Six years after Days Like Waves, Norwegian Oslo-based artist Stina Stjern released a new album. Kap Herschell is out now. We have the pleasure to introduce the new work with her words about each track. Find more after the full streaming of the album.
This song is about searching for yourself in toxic, symbiotic relationships, that can occur when identifying too much with another person. The version on the album is actually based on a demo I recorded in my workspace at home some years ago. I recorded the demo in Garageband, and tried to capture the essence of the song by using a mellotron-app on my iPhone, and just a random harmonica recorded through a Shure Beta 58 microphone. We have recorded some new tracks upon the demo-tracks, but you can still hear the fragments of the original home-recording.
Taste of Spring
Searching again. Exploring what might happen after midnight on a dancefloor in a basement in Oslo. You expect the night to be one to remember, but you soon fall into disappointment when you realize that this will be just another night with the same dynamics and the same people saying the same old phrases they did last year, and the year before. The song is mixed in a way that is inspired by how the bands playing at Revolver, Oslo, sounds like if you stand outside the club. Maybe the song is really a description of the relief when you surrender, decide to leave the party, step out into the night, and find your way home…
I once thought that this song was inspired by the Norwegian “village party”-phenomena, called “bygdefest.” This is kind of a party where people from the age of 15- 99 gather to get really drunk on coffee and moonshine, or “Karsk” as we say in Norway. I went to a few of those in the 90’s. There would always be some kind of band playing at these parties. And what really fascinated me was that people would dance American “swing”, or the Norwegian traditional dances, no matter what kind of music the band played. In Greenland they go out to dance Polka on a Saturday night. This is a song about hitting rock bottom, but you can most definitely dance whatever couple dance you would like, to it.
The Hider/The Watcher
A short song, more alike a poem, about me and my grandfather. My grandfather worked as a hunter in northeast Greenland when he was in his mid 20’s. He lived alone for a year in a cabin called Kap Herschell and had to manage on his own in the cold and harsh winter. He had to manage polar bear attacks, and taking care of his dogs giving birth in minus 40 degrees Celsius. I would never be able to survive in such conditions!! When I was about the same age I travelled to NYC. I felt like hiding from my everyday life at home, but came to meet myself more clearly than ever before.
I always thought we did kind of the same, my grandfather and I. But we chose different paths. He hid where there was no-one else, I hid among millions of people. I think we shared the same curious and adventurous mind. But I think we have found inner peace in different places: Him, in his solitude, meeting nature. Me, in my solitude, meeting people, culture and art.
Nuussuaq is a place in Nuuk, Greenland. I rented an apartment there once and wrote some music while watching the icebergs passing by on the fjord. It suited med just fine to have view over this natural phenomena, while doing what I like the most and having a glass of wine. I have always been kind of an indoor person, and I am not very excited to hang out in the wilderness. I don’t necessarily like to go out on a beautiful sunny day either. I’m from the middle of Norway where I find the pietism still to be really rooted in the normative moral. You’re basically supposed to be only happy and positive, but not too much of that either. I think the song is about the freedom of finding your solitude and having a break from those demands for a while, and just being with what is real and authentic for you. And maybe also a description of the liberating feeling of staying indoors when every Norwegian go head over heels to capture what might be the only summer day this year.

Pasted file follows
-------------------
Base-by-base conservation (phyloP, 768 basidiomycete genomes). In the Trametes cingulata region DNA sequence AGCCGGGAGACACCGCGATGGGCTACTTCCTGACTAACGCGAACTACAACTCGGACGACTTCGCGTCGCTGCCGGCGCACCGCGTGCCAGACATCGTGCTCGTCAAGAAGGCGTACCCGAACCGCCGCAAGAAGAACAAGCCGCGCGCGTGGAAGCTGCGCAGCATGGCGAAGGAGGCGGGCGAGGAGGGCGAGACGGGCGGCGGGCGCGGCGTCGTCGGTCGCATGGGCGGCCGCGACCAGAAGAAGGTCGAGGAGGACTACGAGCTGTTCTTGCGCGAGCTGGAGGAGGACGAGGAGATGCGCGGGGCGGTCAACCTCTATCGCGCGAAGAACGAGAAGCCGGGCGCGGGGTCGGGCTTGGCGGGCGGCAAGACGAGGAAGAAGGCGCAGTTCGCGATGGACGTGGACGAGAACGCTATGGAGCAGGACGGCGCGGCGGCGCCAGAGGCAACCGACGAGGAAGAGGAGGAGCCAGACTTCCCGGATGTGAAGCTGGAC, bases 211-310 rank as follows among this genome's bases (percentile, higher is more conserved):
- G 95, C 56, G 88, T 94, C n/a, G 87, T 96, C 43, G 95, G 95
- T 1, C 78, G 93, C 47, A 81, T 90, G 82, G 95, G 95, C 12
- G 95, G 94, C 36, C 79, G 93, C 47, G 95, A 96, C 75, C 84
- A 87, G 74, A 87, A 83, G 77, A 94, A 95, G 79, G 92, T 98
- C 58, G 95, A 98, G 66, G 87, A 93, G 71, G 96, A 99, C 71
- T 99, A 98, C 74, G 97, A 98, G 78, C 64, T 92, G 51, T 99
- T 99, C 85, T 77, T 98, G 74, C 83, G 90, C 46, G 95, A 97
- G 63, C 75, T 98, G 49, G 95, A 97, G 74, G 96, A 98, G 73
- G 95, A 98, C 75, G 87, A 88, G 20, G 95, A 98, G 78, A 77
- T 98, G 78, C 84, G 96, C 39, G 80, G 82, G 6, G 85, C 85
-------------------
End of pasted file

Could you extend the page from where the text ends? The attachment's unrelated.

It is really a description of daydreaming as a coping mechanism. The naïve visualizations of another reality, another life. And how this can force change of lifestyle and lead you to evaluate your current situation, think it over and take on a new path. At least for me, daydreaming has always been the underlying force for change and growth.
Cold Endless Ice
What is it that makes people want to stay alone in the ice for months and years without any connection with other human beings? There must be something about the inner peace and a way of belonging to one self and the world. I find that my inner restlessness and mental noise tend to quiet down when I visit places with a lot of people and outer noise. My grandfather travelled the opposite way. He found his way to the cold endless ice. Did he find inner peace when he was confronted by the merciless nature? I tried to fool around with this theme when I wrote this tune. It must be something about the self-confidence, sense of achievement, and the outer exploration that triggers the inner exploration. I found this very fascinating.
There is an Eagle
Over the years I have read a lot about the Norwegian explorers Fridtjof Nansen, Roald Amundsen and others. I found that many of them chose the adventure before their loved ones. There is something fascinating about this uncompromising way of living. It is kind of egocentric, but at the same time a way of being true to one self. This is the small reflection of someone leaving a lover, to find home in the adventure itself.